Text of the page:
The allegations could fall within the federal law that forbids illegal receipt of gratuities, said Douglas McNabb, a Washington, D.C.-based attorney who is an expert in federal criminal defense. That statute can be used to charge someone who gets cash or other gifts, such as trips and improper gifts that they aren’t supposed to receive, he said.

That statute can be used even if federal prosecutors cannot establish an exchange of benefits between the parties but can prove that one party received something they shouldn’t have, he said. The penalty is up to two years in prison.

A situation with an elected official doing the actions described potentially would violate three portions of the state’s ethics law, said Caren Cafferata-Jenkins, executive director of the Nevada Commission on Ethics.

Cafferata-Jenkins was speaking in generalities about how the law would apply to any elected official facing an ethics complaint in such a situation. No ethics complaints have been filed against Bonaventura in the matter.

The state’s ethics laws forbid a public official from benefiting through a subordinate, using a position to secure unwarranted privileges and advantages, and accepting anything that would improperly influence him.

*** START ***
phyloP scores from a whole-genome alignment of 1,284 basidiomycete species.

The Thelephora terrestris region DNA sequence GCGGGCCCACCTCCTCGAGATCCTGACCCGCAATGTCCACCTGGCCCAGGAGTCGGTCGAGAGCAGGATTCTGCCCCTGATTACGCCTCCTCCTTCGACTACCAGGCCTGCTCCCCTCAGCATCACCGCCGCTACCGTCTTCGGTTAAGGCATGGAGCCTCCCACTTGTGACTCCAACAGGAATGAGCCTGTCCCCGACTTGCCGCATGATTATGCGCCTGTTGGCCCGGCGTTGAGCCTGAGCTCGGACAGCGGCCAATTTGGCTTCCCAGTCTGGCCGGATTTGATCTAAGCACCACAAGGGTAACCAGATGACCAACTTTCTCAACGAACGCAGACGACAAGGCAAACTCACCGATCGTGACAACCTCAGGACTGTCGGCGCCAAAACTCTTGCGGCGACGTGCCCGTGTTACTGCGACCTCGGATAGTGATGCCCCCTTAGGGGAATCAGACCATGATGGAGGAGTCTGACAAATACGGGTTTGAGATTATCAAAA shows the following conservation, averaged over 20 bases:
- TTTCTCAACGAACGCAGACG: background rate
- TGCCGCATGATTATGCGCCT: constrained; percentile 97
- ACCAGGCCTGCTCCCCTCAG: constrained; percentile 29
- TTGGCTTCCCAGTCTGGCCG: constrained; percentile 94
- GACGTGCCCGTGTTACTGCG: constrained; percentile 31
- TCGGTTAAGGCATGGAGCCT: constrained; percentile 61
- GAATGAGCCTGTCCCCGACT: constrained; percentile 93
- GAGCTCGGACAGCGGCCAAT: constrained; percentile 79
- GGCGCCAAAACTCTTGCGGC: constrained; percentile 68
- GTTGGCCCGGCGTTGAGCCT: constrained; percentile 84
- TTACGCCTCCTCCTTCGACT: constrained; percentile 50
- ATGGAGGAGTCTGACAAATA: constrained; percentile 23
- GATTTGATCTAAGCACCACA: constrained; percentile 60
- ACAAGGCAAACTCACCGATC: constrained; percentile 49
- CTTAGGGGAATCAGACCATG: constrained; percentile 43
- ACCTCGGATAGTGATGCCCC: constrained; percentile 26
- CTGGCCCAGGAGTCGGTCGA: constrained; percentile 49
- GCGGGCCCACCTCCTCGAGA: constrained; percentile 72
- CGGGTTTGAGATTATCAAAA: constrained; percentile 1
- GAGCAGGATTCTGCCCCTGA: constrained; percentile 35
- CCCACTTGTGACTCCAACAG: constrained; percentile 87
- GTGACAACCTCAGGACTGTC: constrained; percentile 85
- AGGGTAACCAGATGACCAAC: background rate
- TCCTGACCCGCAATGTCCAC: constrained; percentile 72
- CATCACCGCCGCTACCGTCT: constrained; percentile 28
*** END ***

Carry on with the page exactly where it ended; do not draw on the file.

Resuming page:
The civil penalties are $5,000 for a first willful violation, $10,000 for a second violation and $25,000 for a third violation. The commission also has the discretion to file a complaint in court for removal of the public officer after the first violation, and is required to file a court complaint seeking removal after a third violation.


One of the employees said that after he was offered a job, Bonaventura told him that he expects employees to be loyal. In response he gave Bonaventura a $1,000 campaign contribution in the form of a bank check in late 2011.

The worker recently showed the Review-Journal a copy of the canceled check, bearing Bonaventura’s endorsement.

State law requires candidates for office to report all campaign contributions, and list the names of all individuals giving more than $100.

Bonaventura’s campaign finance reports filed with the Nevada secretary of state don’t show the former employee’s $1,000 contribution. In fact, Bonaventura reported no contributions from anyone during that reporting period and never reported any contributions from either former employee.

The constable has failed to report other campaign donations. In his unsuccessful bid to unseat Clark County Commissioner Mary Beth Scow in last month’s Democratic primary, he did not report a $250 contribution from County Commissioner Tom Collins. Records show that Collins properly disclosed the contribution, which came from his own campaign fund.